Oval Office ceiling medallion

Visitor MAC sent a note asking about the ceiling of the Oval Office. The two photos I have—both of which are from replicas in presidential museums, I’m pretty sure—show the Seal of the President of the United States with the eagle facing the olive branch. MAC wondered if this was changed by Truman and if he also changed the number of stars in it, and also why the medallion uses 8-pointed stars rather than 5-pointed stars used elsewhere. I don’t know the answers to these questions, so I put it to you, the White House enthusiasts at large.

6 thoughts on “Oval Office ceiling medallion

  1. LOng time WH florist Nancy Clarke will be retiring at the wend of May. She has served six presidents and will be missed!

  2. The legend says that the ceiling was done post FDR with the Eagle facing the olive branches per Trumans new doctrine. The people who did the work used the wrong stars (8 vs 5 pt) and as a result, did the work for the Truman portico for free…..this is the story I heard over and over again when giving WW tours, but I would never repeat it since I did know if it were true or not.

  3. I’ve seen the ceiling of the oval office (during Clinton’s term) and the stars are six, not eight-pointed.


  4. For whatever it’s worth, Wikipedia has a picture (linked below) of the Oval ceiling; the caption is “Plaster ceiling medallion installed in 1934 includes elements of the Seal of the President of the United States.” Note that the stars are have eight points. I’m not claiming the picture and caption to the the final authority (certainly bits and pieces have changed in the Oval, such as the 2005 floor).

  5. Definately 8 pt stars. No doubt about it, unless of course Clinton went to six and Bush went back to 8.

  6. In actuality, the seal that you see used on the ceiling, the JFK desk, and the cornerstone of the East Wing were not official seals at all. The history of the seal of the president dates to 1877 when Rutherford B. Hayes used the first version of the presidential seal (showing the eagle facing the arrows of war) on an invitation to Grand Duke Alexis Alexandrovich of Russia as his first foreign dinner guest.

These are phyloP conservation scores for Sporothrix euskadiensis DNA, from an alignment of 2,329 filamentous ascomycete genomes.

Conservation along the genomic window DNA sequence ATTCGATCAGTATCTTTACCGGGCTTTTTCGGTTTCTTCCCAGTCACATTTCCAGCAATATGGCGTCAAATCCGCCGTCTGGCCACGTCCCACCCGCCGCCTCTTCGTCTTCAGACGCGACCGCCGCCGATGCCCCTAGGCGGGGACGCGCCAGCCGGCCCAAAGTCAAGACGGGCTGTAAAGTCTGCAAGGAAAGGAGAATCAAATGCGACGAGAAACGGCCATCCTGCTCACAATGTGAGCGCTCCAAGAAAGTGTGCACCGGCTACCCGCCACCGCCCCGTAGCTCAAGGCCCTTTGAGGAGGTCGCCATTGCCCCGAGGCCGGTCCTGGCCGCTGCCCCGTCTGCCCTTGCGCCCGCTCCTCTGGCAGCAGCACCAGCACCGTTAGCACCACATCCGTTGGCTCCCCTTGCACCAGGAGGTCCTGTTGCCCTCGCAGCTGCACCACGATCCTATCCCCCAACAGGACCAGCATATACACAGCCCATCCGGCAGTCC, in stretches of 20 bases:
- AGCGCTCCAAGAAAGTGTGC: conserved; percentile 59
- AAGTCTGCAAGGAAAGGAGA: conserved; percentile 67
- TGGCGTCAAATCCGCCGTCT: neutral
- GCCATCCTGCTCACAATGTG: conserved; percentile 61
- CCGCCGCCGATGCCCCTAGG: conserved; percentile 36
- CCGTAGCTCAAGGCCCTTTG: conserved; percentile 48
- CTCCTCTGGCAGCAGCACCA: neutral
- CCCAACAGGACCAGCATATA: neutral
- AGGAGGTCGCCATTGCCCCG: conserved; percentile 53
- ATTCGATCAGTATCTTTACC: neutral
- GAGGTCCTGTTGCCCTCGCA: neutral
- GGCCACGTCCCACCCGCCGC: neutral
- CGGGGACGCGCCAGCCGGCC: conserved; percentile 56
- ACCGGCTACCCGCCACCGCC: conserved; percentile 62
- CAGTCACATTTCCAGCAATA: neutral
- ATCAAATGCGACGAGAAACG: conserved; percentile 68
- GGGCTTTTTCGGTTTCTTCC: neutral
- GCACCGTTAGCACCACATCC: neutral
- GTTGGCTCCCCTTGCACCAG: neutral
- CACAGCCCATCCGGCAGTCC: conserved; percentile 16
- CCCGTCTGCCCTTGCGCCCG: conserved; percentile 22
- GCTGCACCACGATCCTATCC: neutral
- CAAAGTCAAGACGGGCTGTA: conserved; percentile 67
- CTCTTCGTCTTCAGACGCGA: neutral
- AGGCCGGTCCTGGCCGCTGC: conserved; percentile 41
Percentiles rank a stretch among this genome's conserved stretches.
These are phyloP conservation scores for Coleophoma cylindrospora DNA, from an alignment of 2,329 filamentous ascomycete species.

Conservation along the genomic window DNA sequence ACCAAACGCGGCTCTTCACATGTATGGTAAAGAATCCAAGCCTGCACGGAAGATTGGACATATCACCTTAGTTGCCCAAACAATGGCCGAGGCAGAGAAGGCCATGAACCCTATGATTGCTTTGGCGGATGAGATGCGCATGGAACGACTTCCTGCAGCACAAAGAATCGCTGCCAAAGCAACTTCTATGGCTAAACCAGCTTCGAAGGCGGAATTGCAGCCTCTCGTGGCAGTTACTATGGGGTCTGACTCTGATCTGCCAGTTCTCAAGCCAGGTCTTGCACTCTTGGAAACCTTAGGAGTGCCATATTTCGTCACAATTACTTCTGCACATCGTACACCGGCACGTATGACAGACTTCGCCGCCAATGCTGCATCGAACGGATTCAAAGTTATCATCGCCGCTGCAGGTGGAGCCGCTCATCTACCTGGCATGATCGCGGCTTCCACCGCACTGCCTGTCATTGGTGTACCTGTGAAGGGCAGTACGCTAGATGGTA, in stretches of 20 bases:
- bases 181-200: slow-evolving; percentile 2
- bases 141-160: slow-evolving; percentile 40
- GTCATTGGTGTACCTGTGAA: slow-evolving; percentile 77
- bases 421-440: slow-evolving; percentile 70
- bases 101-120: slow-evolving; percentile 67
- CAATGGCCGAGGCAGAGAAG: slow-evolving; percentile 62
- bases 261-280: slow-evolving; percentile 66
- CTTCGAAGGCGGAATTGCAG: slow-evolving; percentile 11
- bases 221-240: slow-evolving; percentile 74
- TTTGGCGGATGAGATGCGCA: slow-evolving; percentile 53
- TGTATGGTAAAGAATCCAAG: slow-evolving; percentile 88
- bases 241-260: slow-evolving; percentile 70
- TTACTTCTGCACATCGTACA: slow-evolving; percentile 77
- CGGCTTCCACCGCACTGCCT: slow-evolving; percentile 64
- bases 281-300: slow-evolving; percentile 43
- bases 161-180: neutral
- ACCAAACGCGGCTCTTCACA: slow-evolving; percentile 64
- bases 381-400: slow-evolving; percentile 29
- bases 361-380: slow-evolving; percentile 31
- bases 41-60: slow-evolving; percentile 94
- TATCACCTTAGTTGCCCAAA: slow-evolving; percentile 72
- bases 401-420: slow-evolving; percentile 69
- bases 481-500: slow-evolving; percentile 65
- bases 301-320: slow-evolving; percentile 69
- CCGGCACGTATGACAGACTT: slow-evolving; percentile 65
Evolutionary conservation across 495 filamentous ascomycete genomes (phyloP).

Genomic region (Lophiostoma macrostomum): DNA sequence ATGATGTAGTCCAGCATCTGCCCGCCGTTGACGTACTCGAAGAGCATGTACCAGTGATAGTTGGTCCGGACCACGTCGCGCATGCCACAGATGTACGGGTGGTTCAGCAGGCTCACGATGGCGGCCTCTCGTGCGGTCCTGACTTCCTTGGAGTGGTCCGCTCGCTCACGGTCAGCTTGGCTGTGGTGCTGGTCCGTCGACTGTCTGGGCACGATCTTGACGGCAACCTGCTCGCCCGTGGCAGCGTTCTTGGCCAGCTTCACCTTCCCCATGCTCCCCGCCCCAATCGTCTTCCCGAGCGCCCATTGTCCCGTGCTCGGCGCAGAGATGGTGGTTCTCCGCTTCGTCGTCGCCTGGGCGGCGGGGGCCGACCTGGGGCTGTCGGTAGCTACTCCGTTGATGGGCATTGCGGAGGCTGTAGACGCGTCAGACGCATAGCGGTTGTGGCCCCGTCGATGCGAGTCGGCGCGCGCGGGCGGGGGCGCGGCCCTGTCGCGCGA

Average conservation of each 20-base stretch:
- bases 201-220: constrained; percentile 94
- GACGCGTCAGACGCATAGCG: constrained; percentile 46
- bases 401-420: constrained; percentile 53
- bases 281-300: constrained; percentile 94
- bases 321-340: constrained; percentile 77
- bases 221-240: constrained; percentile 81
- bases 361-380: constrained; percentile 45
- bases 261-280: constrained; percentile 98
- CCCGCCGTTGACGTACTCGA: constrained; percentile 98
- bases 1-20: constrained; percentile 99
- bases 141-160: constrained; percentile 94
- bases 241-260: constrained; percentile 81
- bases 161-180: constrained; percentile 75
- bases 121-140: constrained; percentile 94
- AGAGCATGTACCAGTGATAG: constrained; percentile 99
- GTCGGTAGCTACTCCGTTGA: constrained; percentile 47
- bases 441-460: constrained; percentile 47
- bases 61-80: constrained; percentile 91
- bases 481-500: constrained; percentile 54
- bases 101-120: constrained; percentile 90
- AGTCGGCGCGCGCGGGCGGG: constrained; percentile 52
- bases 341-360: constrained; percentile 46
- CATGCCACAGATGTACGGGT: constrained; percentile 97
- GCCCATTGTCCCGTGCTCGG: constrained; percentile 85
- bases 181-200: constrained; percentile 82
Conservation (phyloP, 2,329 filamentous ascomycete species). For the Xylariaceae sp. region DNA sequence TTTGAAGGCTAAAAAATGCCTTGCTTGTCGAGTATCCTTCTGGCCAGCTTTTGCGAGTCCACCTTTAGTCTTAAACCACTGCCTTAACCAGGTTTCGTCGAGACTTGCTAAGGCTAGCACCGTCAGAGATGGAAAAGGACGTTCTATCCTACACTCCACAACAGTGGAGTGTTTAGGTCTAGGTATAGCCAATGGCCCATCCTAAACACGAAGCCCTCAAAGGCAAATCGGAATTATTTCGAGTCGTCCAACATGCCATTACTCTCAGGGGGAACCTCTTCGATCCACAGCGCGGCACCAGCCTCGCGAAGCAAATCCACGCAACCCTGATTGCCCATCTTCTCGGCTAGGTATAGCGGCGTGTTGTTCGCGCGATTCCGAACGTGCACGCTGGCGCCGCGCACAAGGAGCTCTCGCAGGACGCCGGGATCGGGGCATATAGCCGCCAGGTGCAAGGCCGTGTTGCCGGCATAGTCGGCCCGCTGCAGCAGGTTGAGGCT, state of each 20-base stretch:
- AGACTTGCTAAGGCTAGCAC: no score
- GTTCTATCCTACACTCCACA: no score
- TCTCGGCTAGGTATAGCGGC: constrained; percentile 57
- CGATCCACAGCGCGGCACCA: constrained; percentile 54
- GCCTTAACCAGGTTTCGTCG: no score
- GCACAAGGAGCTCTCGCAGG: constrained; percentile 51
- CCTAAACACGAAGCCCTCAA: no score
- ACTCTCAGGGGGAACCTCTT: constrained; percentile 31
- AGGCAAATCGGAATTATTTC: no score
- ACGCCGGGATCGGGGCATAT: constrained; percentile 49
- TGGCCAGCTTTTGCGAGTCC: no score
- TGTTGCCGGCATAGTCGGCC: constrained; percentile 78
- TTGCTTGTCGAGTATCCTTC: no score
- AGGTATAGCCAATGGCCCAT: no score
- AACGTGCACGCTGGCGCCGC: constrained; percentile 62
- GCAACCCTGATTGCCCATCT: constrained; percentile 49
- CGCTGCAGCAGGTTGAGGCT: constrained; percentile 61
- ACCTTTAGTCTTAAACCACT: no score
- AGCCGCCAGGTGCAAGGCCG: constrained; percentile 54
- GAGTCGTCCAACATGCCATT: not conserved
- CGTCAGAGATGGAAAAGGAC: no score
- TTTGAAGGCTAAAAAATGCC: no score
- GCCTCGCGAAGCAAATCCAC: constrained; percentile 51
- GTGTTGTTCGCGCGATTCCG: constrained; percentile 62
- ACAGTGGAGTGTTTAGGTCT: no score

Over time, the seal changed somewhat in design to a more ‘robust’ eagle, but was still used mainly on invitations, never on official correspondence. The version you see is similar in design to one originally created by artist Philip Martiny in 1903 and installed in the floor of the Cross Hall until the Truman reconstruction placed it above the doorway leading into the Diplomatic Reception Room.

    During WWII the rank of General of the Army with five stars was created. This put this design at odds with the presidential flag that featured only four white stars, one in each corner of the presidential military standard which featured yet another redesign of the original presidential coat-of-arms of Rutherford B. Hayes. Franklin Roosevelt ordered a redesign of the presidential standard, but died before the project was completed.

    Harry Truman picked up the redesign and created the redesign of the flag to include the new eagle facing the olive branches of peace (to correspond to traditional heraldic design that an animal always faces to its own right) and a circle of 48 stars, one for each state at the time (the 49th and 50th stars were added under Eisenhower).

    However, it turns out that the presidential seal used since Rutherford B. Hayes through FDR was never codified, not even through a presidential order. The new seal of the president was also redesigned at this point to add the legend “Seal of the President of the United States” to the Truman flag design and finally codified on October 25, 1945 through a presidential order.

    Why the ceiling design in the Oval Office features 8 pointed stars isn’t clear. It may have just been artistic license as the seal that Philip Martiny was also artistic license from the earlier Hayes seal. Additionally, the presidential seal above the Blue Room from the Cross Hall also features an additional circle between the stars and eagle, an obvious departure from the presidential order.

    As an aside, no one knows who designed the original coat-of-arms used by Rutherford B. Hayes on the first presidential invitation. Those that study flags (vexillology) and seals as I have over the past 30 years have traced the design to the 1840s when it was featured in a U.S. Army manual as the coat-of-arms of the United States. Hayes, being an old Army captain may have been familiar with the design and began using it on his invitations. However, the U.S. has always had an official Great Seal, never a separate coat-of-arms. Both are quite distinctive in their own rights. So the mystery continues.

    Tom Carrier, vexillologist

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